Need help getting Broadcom BCM43228 working on Jessie

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Need help getting Broadcom BCM43228 working on Jessie

Postby Breaking Jessie » 2015-02-01 21:07

It's for a Lenovo x140e laptop with Jessie. Specs online commonly describe the laptop as having BCM43142 but I ran "lspci -knn | grep -iA2 net" and the output says I have BCM43228. Not sure why there is that discrepancy but I am assuming the latter, BCM43228, is what is actually in my computer.

Anyway, I originally installed "broadcom-sta-common", "module-assistant", and "broadcom-sta-source", but that resulted in nothing happening so I think I am going to "apt-get purge" those and start over.

I know about the Debian wiki "wl" page but it only provides instructions up to Wheezy, not Jessie. And I read many previous threads but they often contain different instructions and mixed results, plus there are many moving parts here (kernel, OS, driver, packages) and the instructions seem to be changing over time, so I thought I'd make a new thread and get the latest advice about what to do.

I was thinking I'd install these:

1) firmware-realtek
2) wireless-tools
3) module-assistant
4) broadcom-sta-common
5) broadcom-sta-dkms
6) broadcom-sta-source

Does the order of install for those above packages matter at all? Do I need the kernel header or not and, if so, how do I use it? Are there any other packages I need? What is the process? Please help.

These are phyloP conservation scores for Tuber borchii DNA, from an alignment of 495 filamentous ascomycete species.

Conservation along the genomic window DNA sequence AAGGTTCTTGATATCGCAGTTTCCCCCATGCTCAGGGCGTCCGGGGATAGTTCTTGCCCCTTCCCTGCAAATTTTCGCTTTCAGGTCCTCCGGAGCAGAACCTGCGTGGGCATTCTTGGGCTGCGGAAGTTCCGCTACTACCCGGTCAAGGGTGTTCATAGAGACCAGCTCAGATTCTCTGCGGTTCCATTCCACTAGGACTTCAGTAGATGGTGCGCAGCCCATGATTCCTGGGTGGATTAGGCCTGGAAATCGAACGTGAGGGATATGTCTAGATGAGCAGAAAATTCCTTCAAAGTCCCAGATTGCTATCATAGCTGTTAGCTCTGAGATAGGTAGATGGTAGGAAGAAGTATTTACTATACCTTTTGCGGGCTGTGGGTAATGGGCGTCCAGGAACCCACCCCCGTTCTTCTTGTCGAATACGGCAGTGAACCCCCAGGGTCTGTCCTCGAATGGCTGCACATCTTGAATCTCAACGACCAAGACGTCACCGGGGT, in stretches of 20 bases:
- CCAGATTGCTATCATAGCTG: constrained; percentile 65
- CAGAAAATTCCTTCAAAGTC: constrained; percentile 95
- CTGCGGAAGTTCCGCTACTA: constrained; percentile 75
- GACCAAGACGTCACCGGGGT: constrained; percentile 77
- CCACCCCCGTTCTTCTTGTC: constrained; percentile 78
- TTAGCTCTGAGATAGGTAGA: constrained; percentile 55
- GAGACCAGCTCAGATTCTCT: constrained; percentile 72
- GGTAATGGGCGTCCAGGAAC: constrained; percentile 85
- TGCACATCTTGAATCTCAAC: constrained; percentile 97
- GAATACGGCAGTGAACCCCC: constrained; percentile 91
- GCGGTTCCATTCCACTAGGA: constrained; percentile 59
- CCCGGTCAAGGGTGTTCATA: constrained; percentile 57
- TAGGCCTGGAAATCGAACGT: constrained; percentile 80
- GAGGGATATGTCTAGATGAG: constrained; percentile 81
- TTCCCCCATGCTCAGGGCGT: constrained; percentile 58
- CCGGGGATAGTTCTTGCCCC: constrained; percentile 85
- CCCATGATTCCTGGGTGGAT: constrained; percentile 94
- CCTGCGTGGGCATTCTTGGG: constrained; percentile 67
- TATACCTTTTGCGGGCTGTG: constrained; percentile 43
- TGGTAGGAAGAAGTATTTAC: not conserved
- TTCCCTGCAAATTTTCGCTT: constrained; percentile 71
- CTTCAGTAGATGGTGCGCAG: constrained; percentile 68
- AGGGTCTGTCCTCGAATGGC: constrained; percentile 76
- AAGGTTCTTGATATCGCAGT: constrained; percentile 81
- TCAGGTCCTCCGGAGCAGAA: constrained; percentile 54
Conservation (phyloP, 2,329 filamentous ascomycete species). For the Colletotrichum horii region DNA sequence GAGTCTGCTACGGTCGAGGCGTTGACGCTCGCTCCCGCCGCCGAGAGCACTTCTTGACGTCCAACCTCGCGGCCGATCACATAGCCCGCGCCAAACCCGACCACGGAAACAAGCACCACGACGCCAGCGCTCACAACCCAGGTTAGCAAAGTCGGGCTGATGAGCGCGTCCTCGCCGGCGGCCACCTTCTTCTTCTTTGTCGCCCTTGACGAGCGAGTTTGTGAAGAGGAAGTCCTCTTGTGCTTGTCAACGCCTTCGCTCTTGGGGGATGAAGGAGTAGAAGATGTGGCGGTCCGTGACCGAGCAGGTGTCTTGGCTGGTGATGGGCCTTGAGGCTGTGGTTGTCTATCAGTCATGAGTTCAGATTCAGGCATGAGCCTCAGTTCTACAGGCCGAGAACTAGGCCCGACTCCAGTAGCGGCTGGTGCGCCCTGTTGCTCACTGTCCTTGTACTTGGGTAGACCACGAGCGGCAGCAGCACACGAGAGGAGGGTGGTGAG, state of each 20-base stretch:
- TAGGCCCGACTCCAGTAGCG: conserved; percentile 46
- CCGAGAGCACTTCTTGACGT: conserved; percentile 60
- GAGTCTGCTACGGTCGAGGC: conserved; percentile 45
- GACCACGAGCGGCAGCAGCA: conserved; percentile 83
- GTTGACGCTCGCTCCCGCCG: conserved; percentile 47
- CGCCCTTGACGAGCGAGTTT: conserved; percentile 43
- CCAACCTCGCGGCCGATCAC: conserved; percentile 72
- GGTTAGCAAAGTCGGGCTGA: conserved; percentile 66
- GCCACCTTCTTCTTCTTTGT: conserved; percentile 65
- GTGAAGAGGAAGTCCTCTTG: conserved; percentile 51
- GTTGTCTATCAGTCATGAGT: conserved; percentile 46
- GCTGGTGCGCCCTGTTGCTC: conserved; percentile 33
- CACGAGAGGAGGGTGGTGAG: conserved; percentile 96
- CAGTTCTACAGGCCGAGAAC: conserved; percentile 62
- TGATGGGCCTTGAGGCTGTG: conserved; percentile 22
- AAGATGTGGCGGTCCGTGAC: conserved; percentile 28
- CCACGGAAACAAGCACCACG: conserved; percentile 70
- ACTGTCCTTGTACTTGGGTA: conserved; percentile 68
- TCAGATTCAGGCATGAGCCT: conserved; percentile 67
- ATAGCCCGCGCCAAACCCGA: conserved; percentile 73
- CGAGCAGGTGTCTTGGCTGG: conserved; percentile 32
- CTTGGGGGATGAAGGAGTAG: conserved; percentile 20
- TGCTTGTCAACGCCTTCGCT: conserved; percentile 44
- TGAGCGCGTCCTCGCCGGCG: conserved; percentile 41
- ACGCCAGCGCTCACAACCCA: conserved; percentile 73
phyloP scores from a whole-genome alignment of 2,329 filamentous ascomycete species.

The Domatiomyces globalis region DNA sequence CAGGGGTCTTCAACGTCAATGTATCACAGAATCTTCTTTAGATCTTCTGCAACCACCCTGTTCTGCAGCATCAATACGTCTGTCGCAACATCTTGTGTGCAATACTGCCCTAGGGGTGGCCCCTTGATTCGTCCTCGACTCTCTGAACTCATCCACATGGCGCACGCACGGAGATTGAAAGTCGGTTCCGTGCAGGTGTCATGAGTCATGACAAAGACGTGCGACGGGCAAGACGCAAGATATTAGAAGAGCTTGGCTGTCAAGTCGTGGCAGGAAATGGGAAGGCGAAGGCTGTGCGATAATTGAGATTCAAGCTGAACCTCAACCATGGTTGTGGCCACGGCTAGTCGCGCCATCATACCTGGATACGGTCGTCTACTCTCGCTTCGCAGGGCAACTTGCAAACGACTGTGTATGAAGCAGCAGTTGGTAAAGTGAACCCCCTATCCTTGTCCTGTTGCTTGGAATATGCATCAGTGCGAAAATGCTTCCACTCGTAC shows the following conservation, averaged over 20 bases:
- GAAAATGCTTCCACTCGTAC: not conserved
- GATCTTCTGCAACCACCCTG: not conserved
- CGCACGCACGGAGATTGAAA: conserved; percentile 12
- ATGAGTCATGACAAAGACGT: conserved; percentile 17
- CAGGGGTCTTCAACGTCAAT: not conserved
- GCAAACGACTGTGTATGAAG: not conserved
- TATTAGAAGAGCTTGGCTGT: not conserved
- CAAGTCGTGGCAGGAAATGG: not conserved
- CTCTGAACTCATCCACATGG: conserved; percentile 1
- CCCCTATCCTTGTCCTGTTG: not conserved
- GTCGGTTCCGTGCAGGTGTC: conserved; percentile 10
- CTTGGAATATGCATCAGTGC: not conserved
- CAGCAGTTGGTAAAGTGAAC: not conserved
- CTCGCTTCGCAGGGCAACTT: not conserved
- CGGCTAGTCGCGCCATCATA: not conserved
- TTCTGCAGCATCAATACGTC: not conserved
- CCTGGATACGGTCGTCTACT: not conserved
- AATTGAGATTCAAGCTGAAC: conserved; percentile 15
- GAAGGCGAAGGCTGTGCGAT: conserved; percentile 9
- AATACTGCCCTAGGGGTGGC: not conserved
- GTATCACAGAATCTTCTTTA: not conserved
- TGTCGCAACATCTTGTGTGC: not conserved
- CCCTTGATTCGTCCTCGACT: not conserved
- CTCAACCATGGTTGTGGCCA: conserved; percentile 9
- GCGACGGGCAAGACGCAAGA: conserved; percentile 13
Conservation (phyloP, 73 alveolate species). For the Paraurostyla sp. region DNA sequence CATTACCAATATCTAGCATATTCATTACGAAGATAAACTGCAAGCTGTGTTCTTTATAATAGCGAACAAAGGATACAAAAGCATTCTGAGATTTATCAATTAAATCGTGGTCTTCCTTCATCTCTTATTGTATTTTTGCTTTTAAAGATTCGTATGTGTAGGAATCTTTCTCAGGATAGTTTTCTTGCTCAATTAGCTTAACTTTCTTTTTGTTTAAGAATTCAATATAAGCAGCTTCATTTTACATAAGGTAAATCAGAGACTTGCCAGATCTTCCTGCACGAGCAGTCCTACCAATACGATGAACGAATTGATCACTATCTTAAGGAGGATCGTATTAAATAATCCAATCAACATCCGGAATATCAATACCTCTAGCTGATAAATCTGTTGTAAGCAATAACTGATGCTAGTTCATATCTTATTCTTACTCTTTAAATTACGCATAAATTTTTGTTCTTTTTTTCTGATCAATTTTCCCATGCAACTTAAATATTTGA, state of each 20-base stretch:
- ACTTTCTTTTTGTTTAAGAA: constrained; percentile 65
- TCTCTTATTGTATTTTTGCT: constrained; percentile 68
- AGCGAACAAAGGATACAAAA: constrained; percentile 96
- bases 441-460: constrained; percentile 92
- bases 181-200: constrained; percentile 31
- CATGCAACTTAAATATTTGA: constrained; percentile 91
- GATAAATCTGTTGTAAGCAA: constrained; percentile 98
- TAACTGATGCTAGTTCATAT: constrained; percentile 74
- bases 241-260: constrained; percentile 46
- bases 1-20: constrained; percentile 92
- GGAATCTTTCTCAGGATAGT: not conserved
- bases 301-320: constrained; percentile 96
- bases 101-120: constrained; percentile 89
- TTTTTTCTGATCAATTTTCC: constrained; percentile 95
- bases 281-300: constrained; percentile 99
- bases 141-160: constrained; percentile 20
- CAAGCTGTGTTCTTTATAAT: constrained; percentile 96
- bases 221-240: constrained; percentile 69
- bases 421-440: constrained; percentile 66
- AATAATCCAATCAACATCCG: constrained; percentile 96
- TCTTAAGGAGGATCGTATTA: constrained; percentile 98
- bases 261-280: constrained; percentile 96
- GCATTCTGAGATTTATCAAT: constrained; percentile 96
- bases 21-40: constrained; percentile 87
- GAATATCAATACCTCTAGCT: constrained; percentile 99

Output of "lspci -knn | grep -iA2 net"
Code: Select all
01:00.0 Network controller [0280]: Broadcom Corporation BCM43228 802.11a/b/g/n [14e4:4359] Subsystem: Broadcom Corporation Device [14e4:0607] 03:00.0 Ethernet controller [0200]: Realtek Semiconductor Co., Ltd. RTL8111/8168/8411 PCI Express Gigabit Ethernet Controller [10ec:8168] (rev 07) Subsystem: Lenovo Device [17aa:2219] Kernel driver in use: r8169
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Re: Need help getting Broadcom BCM43228 working on Jessie

Postby Head_on_a_Stick » 2015-02-01 21:39

I would go by the `lspci` output rather than online specifications.

Accordingly, you will need the wl driver:
https://wiki.debian.org/wl#Debian_7_.22Wheezy.22

EDIT: Sorry OP, I didn't read your post properly...

@stevepusser: thanks for picking up the pieces I dropped (again) :)
Last edited by Head_on_a_Stick on 2015-02-01 22:06, edited 1 time in total.
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Re: Need help getting Broadcom BCM43228 working on Jessie

Postby stevepusser » 2015-02-01 21:59

Yes, the dkms packages did nothing because of no kernel headers--maybe other missing compilers, too.

Simple fix:

install module-assistant

open a terminal and execute
Code: Select all
su -c 'm-a prepare'


Now you will be ready to compile kernel modules.

The kernel header use is transparent: if you have them, the builds should work.

Also, the Wheezy wiki clearly states to install the headers. This is unlikely to change for quite some time.

Debian 7 "Wheezy"

Add a "non-free" component to /etc/apt/sources.list, for example:

# Debian 7 "Wheezy"
deb http://http.debian.net/debian/ wheezy main contrib non-free

Update the list of available packages. Install the relevant linux-headers and broadcom-sta-dkms packages
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Re: Need help getting Broadcom BCM43228 working on Jessie

Postby Breaking Jessie » 2015-02-02 05:19

Thanks very much. Everything worked smoothly. I installed "broadcom-sta-dkms" but not "broadcom-sta-common" and "broadcom-sta-source", because as I understand it those two latter packages are an alternative way of installing the driver seperate from the dkms approach?